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Philly’s Black business owners seek access to capital as pandemic drags into year two

Local chambers of commerce are trying to match CEOs and coaches with small businesses and introduce them to funds.

Regina Hairston, president of the African-American Chamber of Commerce of PA NJ & DE
Regina Hairston, president of the African-American Chamber of Commerce of PA NJ & DERead moreLauren Holland

Access to capital has been a long-standing roadblock for Black business owners, made more acute by the COVID-19 pandemic, which is in its second year.

In response, local chambers of commerce are launching initiatives matching investors with small-business owners who need funds.

The African American Chamber of Commerce of PA, NJ & DE on Wednesday said it has launched its first cohort pairing business owners with CEO mentors, part of its “BuildingBackBlack” initiative.

“Our members were unbanked during the PPP loan series,” AACC president Regina Hairston said during the conference, and lost out on those Small Business Administration loans and grants as a result.

To address that gap, business owners and coaches will help applicants prepare pitches to investors, banks, and other lenders. The AACC “Coaching to Capital” is a year-long program of one-on-one business consulting, classroom instruction, and mentor-coaches helping to apply for commercial financing.

More cohorts of the Coaching to Capital Program are expected. Applicants must have two years of business history and tax returns, generate at least $250,000 in gross annual revenue, and have a business office in the city of Philadelphia. For the inaugural Coaching to Capital program, participants Enspire Consulting Group, Kilgore Family Childcare, DASH Renovations, Indian Princess Hair and RM67 Fashion will work with mentors at WSFS Bank, for example.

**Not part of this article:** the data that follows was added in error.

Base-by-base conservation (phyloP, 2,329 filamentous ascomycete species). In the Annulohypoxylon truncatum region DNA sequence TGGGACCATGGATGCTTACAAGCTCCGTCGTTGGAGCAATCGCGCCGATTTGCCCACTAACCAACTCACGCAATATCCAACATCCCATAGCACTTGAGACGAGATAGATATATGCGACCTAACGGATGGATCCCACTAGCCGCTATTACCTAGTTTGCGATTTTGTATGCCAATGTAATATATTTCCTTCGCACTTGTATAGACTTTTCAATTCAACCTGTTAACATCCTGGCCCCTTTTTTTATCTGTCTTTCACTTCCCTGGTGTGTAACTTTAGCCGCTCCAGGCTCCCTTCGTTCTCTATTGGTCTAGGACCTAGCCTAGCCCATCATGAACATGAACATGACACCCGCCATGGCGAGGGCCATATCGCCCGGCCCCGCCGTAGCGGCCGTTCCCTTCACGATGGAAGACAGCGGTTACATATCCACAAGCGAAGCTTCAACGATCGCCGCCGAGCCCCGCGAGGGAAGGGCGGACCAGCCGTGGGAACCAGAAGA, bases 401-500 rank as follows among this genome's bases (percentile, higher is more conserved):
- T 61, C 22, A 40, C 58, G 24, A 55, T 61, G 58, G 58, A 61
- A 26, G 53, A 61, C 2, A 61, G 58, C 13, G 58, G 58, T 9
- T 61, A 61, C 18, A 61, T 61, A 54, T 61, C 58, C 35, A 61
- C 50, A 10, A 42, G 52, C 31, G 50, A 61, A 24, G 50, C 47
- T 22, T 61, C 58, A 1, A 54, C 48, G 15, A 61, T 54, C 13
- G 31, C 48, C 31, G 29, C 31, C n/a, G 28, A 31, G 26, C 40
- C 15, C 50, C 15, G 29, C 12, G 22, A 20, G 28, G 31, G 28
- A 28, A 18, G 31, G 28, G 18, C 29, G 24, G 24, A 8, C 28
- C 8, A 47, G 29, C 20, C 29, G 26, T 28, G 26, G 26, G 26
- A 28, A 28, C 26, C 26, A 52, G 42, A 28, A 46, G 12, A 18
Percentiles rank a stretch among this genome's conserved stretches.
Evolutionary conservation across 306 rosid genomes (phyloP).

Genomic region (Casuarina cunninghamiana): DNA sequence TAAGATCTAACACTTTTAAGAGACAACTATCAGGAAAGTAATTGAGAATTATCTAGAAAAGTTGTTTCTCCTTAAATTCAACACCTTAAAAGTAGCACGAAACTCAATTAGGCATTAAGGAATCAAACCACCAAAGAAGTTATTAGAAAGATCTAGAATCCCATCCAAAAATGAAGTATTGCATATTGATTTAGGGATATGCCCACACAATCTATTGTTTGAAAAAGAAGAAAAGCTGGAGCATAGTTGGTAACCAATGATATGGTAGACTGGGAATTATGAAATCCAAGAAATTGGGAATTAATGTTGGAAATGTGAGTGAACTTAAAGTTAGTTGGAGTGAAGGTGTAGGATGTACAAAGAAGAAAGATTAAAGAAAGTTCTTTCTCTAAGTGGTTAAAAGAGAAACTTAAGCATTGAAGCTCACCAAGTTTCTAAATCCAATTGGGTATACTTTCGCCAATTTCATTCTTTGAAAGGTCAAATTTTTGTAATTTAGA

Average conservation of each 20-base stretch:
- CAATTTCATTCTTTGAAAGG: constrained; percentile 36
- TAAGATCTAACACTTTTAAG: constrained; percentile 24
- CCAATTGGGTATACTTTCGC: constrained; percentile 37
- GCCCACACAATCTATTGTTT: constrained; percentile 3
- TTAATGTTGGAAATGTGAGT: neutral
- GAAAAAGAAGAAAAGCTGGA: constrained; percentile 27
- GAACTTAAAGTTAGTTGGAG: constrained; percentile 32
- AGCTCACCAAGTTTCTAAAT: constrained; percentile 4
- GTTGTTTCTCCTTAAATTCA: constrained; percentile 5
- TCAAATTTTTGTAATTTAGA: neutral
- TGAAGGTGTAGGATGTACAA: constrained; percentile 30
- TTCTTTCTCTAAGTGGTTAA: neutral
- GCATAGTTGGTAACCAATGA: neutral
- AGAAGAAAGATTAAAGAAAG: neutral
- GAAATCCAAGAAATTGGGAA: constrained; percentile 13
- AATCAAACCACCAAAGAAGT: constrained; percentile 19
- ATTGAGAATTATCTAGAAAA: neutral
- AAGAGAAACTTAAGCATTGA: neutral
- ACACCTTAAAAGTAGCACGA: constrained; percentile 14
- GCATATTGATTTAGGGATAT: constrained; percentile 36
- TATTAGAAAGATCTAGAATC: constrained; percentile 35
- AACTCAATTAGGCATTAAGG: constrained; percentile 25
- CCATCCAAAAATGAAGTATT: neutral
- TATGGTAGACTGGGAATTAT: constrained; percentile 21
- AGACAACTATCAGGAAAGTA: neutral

For information, call the Chamber at (215) 751-9501 or email

The AACC also currently partners with the Community College of Philadelphia’s “Power Up Your Business,” in which entrepreneurs produce a business plan to identify ways to grow. Over a nine-month period, participants work with mentor-coaches to position business owners to raise money.

“Any neighborhood small business can enter into this CCP program for free, get mentorship, put together your books, navigate bureaucracy, [and] get the right licenses,” City Councilmember Cherelle Parker said. The Power Up program is also a feeder for the Goldman Sachs 10,000 Small Businesses accelerator program, she said.

The African American Chamber hosted its “BuildingBackBlack” panel and conference on Wednesday and highlighted what barriers and solutions exist for Black business owners.

“We want accountability for the $66 billion in commitments made last year” to the African American business community by nonprofits and Corporate America, said Ron Busby, CEO of the U.S. Black Chambers Inc. in Washington.

He estimates that the country lost 41% — or 450,000 — Black-owned businesses in 2020 between February and April. It’s unclear how many were in the Greater Philadelphia region.

Greater Phila Chamber CEOs

Separately, the Chamber of Commerce for Greater Philadelphia this summer launched the CEO Access Network, which matches corporate executives with small-business owners from underrepresented populations in business. The deadline to apply is Friday, Sept. 10.

The Chamber is now accepting applications from disability-, LGBTQ-, minority-, veteran-, and women-owned small businesses to participate in this year’s cohort. For more information, visit the Chamber’s website at